Small Car. Big Ambitions
A novel concept of affordable car fails to take off
How do you measure automotive development in a country like India? Whatever your responses are, Ratan Tata apparently measured it in a wrong way. He thought Indians need a small no frill car that could fit into the budget of two motor cycles and take them anywhere on a mileage of a Bajaj Chetak scooter. He came up with something similar and people upgraded their preference to six motor cycles and mileage of Bajaj Super.
The result is a disaster in Gujarat that no one wants to debate or analyse, no media wants to dissect and no industrialists want to follow. It is called Tata Nano.
There are no clear theories why Nano car failed though a number of analysts believe Tatas could not position it properly. It was proclaimed as a poor man’s car that no rich want to buy. The poor opted for brands that the rich kept as their second car. In between the rich and the poor – the middle class failed to notice beyond Maruti and ultimately Nano turned out to be an orphan.
Currently the Nano plant is shut on inventory pile up as Nanos are hardly sold anywhere as the hype over it has settled down so quickly. 2014 production was a dismal 21,538 units, as against the envisaged annual capacity of 2, 50,000 units. This is just 10% and these figures are worrisome for Tata Motors which has not been able to position itself as a reliable product in the country in the mid level passenger car segment.
Tatas have some of the biggest luxurious sedans to its name while it voluntarily accepted to sell Fiat cars and horribly failed to fulfill the commitment. At the same time it has the smallest car Nano and despite its total failure, Tatas are seriously thinking of launching the Kite platform, yet another small car segment.
There are two ways to look at this issue. One is through a developmental prism and the other is through environmental-state freebie mirror. Critics say the loan Gujarat has given to a private entity – one fourth of state’s annual budget – payable in 20 years at an interest rate of a peanut should not have been done. Going a step further it made EMI for the land price, gave paved roads, put piped Natural Gas, waived off electricity duty, land transfer charges and a few says it has also been allowed to flout environmental rules by not mandating them to put specified waste disposal plant and underground water recharging. Not all of these may be true but the fact remains that Nano was born with a silver spoon and it got spoilt by the luxury it enjoyed at the conception stage itself.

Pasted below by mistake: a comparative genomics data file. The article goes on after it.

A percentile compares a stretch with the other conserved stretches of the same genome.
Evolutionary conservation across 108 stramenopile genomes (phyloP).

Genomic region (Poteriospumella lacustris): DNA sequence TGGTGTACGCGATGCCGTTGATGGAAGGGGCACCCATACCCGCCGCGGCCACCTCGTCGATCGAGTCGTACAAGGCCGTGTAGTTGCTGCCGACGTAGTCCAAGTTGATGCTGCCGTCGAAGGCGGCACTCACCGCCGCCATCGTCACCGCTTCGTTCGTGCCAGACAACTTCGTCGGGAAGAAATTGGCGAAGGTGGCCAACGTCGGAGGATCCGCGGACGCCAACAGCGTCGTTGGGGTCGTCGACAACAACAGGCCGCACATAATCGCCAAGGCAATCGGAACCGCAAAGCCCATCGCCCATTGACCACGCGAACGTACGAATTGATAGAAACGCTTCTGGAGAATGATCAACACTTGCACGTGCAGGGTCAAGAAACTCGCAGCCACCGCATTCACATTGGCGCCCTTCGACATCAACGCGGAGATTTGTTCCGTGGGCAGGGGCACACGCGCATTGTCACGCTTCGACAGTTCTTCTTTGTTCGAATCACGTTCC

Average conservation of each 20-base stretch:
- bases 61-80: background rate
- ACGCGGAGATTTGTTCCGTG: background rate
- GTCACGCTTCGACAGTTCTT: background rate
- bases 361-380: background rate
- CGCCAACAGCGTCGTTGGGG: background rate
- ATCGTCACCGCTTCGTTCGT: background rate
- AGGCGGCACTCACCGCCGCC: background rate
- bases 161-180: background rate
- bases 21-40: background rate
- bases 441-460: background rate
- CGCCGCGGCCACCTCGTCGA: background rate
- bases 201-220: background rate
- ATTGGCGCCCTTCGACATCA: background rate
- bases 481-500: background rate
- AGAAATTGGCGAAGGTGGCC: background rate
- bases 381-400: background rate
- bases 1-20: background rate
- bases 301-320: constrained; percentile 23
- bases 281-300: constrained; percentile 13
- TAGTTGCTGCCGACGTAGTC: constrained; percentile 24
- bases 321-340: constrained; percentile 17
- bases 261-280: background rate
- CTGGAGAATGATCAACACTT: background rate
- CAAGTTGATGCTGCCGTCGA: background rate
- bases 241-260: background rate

The state argues unless it provides such freebies, setting up of big factories are not possible. The state’s original plan was to build an automotive hub in and around Sanand – very close to Ahmedabad and Tata plant was a key element to this plan. Indian Express reports that over “Rs 3,000 crore, a majority of which have been from multinational companies producing automobile components from Japan, Germany and United States” are already in place and most of them have also curtailed their production to cope up with the dwindling demand for spare parts.
Politically, Nano was projected as the key factor to the developmental plank BJP used for its election campaign. It also acted as a catalyst to damaging the image of West Bengal as anti-development. Systematic campaigns made people to believe this as the defining factor in India. But now that the aim is achieved, will this be yet another ill-conceived project that helped only the plank and not the messenger?
Tatas have tried their best to reposition Nano as a youthful car with a new campaign targeted at the upwardly mobile youths of India. Rediffusion Y&R did a good job with its ‘awesome’ campaign highlighting the ‘youness’, ‘kickassness’, ‘epicness’ and ‘magicness’ of the product.
But the problem was that the product itself didn’t get the fillip as much as the campaign did. I asked an elderly retired Financial Analyst who worked for a nationalized bank and a proud owner of Nano what he thought Nano could take off. He said ideally Nano should have positioned at new drivers dreaded at manual transmission. It can only take off if it comes out with an automatic transmission primarily aimed at erratic women drivers whose synchronization between clutch brake and accelerator is notoriously dangerous on the roads.
Having been victim of such driving myself, I couldn’t have agreed more.
Originally Published on Commodity Online